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- 61.5 Public Health
- 20 Financial
- 68 Fact-Based
Mexico's score has deteriorated over time, due primarily to its extremely weak financial response and relatively weak public health policy, including very limited testing.
Low numbers of hospital beds and poor access to quality healthcare resulted in Mexico being poorly prepared for COVID-19.
- Debt/GDP ratio 35.4%
- GDP/capita $21,363
- Gini coefficient (out of 100) 45.4
- Infant mortality rate (out of 1,000 live births) 11
- Healthcare access score (out of 100) 62.6
- Hospital beds/1,000 People 10.2
Government ResponseSelect a data point for more information
(Data points represent policy level as of Jan 1.)
Public Health Directives
Mexico’s relatively strong health policy score was driven down by extremely limited testing.
- Stay at home order 2
- Public gathering restrictions 3
- School closings 3
- Public event cancellations 2
- Testing policy 1
- Emergency healthcare investments/capita $56.93
- Travel restrictions 1
- Tests/1,000 people 25.3
- Contact tracing 1
Mexico had a relatively weak financial response score, with extremely limited stimulus, and little income or debt support.
- Financial stimulus as share of GDP 2%
- Income support 1
- Debt forebearance 2
President Lopez Obrador has consistently downplayed the threat of COVID-19, accusing the media of exaggeration, encouraging Mexicans not to succumb to fear, and publicly flaunting social distancing recommendations.
- Reliance on science/fact based information 1
- Press freedom 1
COVID-19 Status as of Jan 1
Mexico has a very poor score for country status, as its death rate is high, and its positivity rate is extremely high, meaning it may only be testing the sickest people and missing many positive cases.
- Total deaths 126,507
- Death rate per 100K 981.2
- Total cases 1,437,185
- Cases per 100K 11,147
- Percent of positive tests 43
- Change in positivity rates 0
|1||Apr 13||Those who can't telework are allowed back to work (especially those in construction and manufacturing)||2.85|
|2||May 18||300 municipalities are allowed to start reopening; automotive, construction, and mining sectors reopen||16.96|
|3||Jun 01||Restrictions begin easing, based on the situation in each state (green/yellow/orange/red coding)||24.74|
- American tourists may be worsening crisis in Mexico: American tourists wary of restrictions at home have increasingly been traveling to Mexico, due to limited border restrictions, but this has played a role in Mexico's rapid rise in COVID-19 cases. Read More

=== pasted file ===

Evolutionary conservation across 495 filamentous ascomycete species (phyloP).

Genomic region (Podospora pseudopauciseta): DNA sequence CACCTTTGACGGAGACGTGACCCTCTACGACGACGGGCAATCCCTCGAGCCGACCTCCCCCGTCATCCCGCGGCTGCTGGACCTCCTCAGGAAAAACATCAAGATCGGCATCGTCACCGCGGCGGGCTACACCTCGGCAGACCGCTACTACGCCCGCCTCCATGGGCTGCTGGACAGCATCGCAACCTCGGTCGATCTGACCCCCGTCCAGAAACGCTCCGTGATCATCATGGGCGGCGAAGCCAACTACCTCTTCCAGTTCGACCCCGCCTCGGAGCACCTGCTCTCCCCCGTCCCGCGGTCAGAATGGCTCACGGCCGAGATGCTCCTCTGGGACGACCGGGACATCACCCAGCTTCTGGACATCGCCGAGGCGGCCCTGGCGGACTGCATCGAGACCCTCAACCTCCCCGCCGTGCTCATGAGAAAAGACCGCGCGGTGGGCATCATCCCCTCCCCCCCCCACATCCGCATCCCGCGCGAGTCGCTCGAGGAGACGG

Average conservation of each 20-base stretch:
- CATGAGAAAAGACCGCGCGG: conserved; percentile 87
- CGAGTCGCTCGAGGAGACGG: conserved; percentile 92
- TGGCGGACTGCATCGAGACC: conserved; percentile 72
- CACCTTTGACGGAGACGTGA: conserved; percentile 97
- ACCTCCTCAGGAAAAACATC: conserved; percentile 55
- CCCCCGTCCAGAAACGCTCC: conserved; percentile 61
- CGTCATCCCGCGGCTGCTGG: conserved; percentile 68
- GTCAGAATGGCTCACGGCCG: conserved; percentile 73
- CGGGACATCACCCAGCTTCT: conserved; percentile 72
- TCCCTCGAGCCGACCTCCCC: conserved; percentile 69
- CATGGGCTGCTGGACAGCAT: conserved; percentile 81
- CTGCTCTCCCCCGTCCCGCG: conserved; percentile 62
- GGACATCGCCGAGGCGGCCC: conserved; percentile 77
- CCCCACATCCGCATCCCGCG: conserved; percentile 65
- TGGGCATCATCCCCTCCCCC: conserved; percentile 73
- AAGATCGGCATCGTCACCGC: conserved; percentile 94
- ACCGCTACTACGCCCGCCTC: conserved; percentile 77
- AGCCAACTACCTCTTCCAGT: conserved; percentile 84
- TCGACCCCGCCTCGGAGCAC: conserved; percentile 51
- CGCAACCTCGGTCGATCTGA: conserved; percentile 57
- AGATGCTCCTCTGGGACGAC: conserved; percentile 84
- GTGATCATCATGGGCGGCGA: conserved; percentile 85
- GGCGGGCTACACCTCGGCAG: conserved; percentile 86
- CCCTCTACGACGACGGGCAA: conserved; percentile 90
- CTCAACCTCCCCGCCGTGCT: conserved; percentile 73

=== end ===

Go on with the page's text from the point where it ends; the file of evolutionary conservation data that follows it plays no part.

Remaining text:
- Mexican officials misled public to avoid lockdown: In early December, the government should have entered a lockdown in Mexico City based on data criteria, but officials used incorrect numbers publicly to justify remaining open for two more weeks, resulting in a much more dangerous situation when they finally did enact restrictions. Read More
- Mexico first Latin American country to begin vaccinations: Amidst a harsh new wave of infections, Mexico began vaccinating healthcare workers in late December using the Pfizer/BioNTech vaccine. Read More
- President Obrador's unwillingness to impose restrictions might explain skyrocketing cases: President Obrador continues to refuse to implement strong restrictions, which, coupled with financial austerity, has played a major role in the skyrocketing case rate and death toll in Mexico. Read More
- Inequality worsens: 45 million people fall below the poverty line, forcing many to resume daily life despite increasing case numbers. Read More
- Borders reopen to Americans: American tourists allowed in to ease economic tensions. Read More
- Key leaders blame COVID-19 cases on soda: Health Undersecretary López-Gatell and Prime Minister Obradar have claimed that soda consumption has driven up comorbidities, resulting in the high number of COVID-19 cases in Mexico. Read More
Compared with Other Western Hemisphere Countries
36.2United States 20,184,236
Per 1M 347,901
Still battling widespread COVID-19 cases and deaths, which were exacerbated by the former administration's limited use of facts and science, limited emergency healthcare spending, and limited debt relief, the Biden administration, by contrast, is taking aggressive action to combat the virus, although it may take time for the score to reflect these changes.
Per 1M 195,411
Brazil has a relatively weak score, primarily due to its poor public health policies, especially its very low levels of testing, coupled with President Bolsonaro’s spreading of misinformation about the virus.
Per 1M 15,644
Canada has a relatively strong score, with poor public health policy countered by a continued reliance on fact-based communication.
Per 1M 43,319
Argentina’s strong policy score is mainly due to its strong political response, characterized by clear, fact-based communication and regular press briefings by President Fernandez.
Further Reading From Foreign Policy
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Statistics and government response factors available on each country profile include:
- Debt to GDP ratio
- Infant mortality rates
- Hospital beds per 1,000 people
- Gini coefficients measuring inequality
- Health access and quality
COVID-19 Public Health Directives:
- Stay-at home orders
- School-closing policy
- Public-gathering restrictions
- Cancellation of public events
- Testing policy and rates per 1,000 people
- Emergency healthcare spending per capita
- Travel restrictions
- Contact tracing
COVID-19 Financial Response:
- Stimulus package as a share of GDP
- Income support
- Instances of misinformation by leadership
- Limitations on press freedom, censorship
Current/Historic In-Country COVID-19 Status:
- Death rates per 1 million
- Case rates per 1 million